Bequeathed posthumously as America’s original sinner, Christopher Columbus has been characterized as a sexually perverse, blood-lusting imperialist; a man more worthy of prosecution for his crimes against indigenous peoples than worthy of commemoration or mention on the fall calendar.
According to historian Jacques Barzun the retrospective lynching of Columbus goes largely unjustified:
“The Spanish colonists committed atrocities from greed and racist contempt that nothing can palliate or excuse. But to blame Columbus is a piece of retrospective lynching; he was not the master criminal inspiring all the rest. It is moreover a mistake to think that because the native peoples were the sufferers, all of them were peaceable innocents. The Caribs whom Columbus first encountered had fought and displaced the Anawaks who occupied the islands. The Aztecs whom Cortez conquered had originally descended from the north and destroyed the previous civilizations. To the north and east many of the tribes lived in perpetual warfare, the strong exploiting the weak. And several – notably the Iroquois – had slaves. In short, what happened on the newfound hemisphere in the early modern times continued the practice of the old.”
Damning Columbus for colonizing foreign lands for his sovereign, as if he was the first person to do so, is a willful distortion of historical events. History is peppered with people who have been dispersed, trampled or subdued by force or threat of death. Alexander the Great raided the Persians. Muhammed cleansed the Meccans. Genghis Khan conquered the Chinese.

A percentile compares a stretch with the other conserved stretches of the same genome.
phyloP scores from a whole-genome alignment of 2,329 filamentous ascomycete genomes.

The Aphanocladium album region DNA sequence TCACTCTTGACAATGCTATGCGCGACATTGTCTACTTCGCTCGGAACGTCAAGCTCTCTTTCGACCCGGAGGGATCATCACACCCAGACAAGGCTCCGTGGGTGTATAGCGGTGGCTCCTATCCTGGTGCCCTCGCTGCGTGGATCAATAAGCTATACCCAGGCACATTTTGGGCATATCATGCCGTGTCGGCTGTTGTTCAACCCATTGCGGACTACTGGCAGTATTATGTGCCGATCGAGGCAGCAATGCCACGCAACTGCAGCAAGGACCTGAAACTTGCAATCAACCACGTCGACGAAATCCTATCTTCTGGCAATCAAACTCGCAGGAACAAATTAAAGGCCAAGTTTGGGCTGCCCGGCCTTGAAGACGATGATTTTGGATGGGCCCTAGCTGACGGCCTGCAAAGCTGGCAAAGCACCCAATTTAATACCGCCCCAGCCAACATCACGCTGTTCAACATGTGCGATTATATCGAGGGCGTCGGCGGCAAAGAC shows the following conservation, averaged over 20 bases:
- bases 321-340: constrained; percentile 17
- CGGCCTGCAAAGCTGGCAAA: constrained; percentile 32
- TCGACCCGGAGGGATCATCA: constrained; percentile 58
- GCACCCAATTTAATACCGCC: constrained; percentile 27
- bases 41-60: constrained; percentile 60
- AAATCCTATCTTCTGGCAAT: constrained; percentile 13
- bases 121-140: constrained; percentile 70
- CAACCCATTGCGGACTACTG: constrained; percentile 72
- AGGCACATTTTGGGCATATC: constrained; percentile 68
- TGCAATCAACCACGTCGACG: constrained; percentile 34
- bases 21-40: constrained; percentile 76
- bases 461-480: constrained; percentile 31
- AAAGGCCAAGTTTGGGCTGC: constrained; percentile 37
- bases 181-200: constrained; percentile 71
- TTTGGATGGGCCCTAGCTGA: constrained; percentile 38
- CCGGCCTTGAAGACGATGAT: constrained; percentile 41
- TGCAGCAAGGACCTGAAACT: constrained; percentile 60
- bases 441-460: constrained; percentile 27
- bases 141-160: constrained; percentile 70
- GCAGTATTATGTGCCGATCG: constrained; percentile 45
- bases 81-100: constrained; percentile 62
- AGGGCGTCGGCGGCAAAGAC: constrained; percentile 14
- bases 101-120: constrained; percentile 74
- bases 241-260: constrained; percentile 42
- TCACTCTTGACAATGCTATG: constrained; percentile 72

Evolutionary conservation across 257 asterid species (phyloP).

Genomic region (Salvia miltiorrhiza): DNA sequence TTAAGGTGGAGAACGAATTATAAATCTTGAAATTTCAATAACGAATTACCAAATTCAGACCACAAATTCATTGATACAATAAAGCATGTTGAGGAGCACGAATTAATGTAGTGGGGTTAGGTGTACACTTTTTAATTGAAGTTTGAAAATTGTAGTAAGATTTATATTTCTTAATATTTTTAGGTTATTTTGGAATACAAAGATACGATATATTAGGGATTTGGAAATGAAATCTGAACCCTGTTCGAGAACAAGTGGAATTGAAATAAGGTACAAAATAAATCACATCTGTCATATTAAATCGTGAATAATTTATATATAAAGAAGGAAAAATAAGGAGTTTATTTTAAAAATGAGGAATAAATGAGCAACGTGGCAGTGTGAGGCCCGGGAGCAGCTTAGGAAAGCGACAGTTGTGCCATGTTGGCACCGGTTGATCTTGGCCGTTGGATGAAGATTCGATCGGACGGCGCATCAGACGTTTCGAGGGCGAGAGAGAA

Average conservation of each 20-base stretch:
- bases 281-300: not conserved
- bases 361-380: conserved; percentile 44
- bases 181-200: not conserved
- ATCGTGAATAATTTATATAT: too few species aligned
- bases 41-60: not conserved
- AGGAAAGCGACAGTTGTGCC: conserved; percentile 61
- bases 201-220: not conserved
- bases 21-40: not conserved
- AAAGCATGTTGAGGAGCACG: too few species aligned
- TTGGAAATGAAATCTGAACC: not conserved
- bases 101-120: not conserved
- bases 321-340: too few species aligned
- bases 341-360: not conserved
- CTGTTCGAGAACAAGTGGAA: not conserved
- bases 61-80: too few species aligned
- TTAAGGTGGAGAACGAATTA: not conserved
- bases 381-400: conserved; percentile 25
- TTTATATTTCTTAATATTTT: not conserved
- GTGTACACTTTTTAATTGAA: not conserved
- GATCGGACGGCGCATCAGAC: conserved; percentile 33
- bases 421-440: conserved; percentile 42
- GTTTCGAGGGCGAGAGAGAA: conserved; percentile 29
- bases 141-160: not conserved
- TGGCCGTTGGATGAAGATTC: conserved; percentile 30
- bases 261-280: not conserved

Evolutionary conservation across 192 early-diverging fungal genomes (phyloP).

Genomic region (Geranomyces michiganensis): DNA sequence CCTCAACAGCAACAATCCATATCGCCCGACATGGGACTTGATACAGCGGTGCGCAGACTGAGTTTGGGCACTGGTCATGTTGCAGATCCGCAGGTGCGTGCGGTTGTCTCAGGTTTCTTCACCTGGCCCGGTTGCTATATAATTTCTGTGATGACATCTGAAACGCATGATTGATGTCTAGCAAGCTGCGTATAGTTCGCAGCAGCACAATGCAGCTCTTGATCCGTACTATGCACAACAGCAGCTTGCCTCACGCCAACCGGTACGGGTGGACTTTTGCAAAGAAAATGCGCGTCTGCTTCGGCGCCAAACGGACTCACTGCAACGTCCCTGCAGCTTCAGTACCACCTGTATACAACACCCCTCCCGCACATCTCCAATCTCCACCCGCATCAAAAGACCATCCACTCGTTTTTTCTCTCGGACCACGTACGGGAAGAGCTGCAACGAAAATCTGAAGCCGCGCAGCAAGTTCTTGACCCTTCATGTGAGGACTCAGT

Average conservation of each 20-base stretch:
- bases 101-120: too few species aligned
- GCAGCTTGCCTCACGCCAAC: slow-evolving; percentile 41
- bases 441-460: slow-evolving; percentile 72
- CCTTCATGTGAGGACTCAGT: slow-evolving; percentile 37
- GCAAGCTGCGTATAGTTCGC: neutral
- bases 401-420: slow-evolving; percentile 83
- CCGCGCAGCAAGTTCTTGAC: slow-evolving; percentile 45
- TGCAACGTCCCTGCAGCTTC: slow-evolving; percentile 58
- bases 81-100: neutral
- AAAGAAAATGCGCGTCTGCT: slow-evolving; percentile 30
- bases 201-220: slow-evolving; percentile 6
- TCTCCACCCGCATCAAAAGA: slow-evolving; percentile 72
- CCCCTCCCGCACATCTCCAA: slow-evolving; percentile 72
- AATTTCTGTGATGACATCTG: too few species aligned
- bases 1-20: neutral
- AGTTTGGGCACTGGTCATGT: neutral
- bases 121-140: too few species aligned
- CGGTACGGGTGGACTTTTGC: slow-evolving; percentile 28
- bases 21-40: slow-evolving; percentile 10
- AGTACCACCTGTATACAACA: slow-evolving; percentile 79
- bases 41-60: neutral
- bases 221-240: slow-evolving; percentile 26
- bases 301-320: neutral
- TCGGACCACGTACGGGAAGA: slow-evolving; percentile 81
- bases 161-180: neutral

Applying a sliding scale of condemnation to Columbus and his endeavors, weighing them more heavily than those of say Caligula, exposes a contempt not for nation building but for the building of this particular nation.
Columbus was a navigator, an adventurer. He set out to establish a trade passage route to India. His mission was one of exploration, not of conquest.
How the landing of the Pinta, the Nina and the Santa Maria has swelled into a story of the evils of our founding is characteristic of the America is worst crowd. The revised tale of Christopher Columbus could easily complete a set of a politically-charged spook stories including The Vast Right-Wing Conspiracy and An Inconvenient Truth.
Those who excoriate the marking of Columbus Day, to them the demarcation point of pandemic, plunder and pillage, are the same who cry racism at the mention of securing our border or shutting off air travel from ebola-infected countries.
Christopher Columbus was no saint. But not every atrocity that befell the Native American people can be traced back to his landing.
If the script doesn’t fit, then you must acquit.
Source: Barzun, Jacques. (2000). From Dawn to Decadence. New York, NY: HarperCollins Publishers Inc.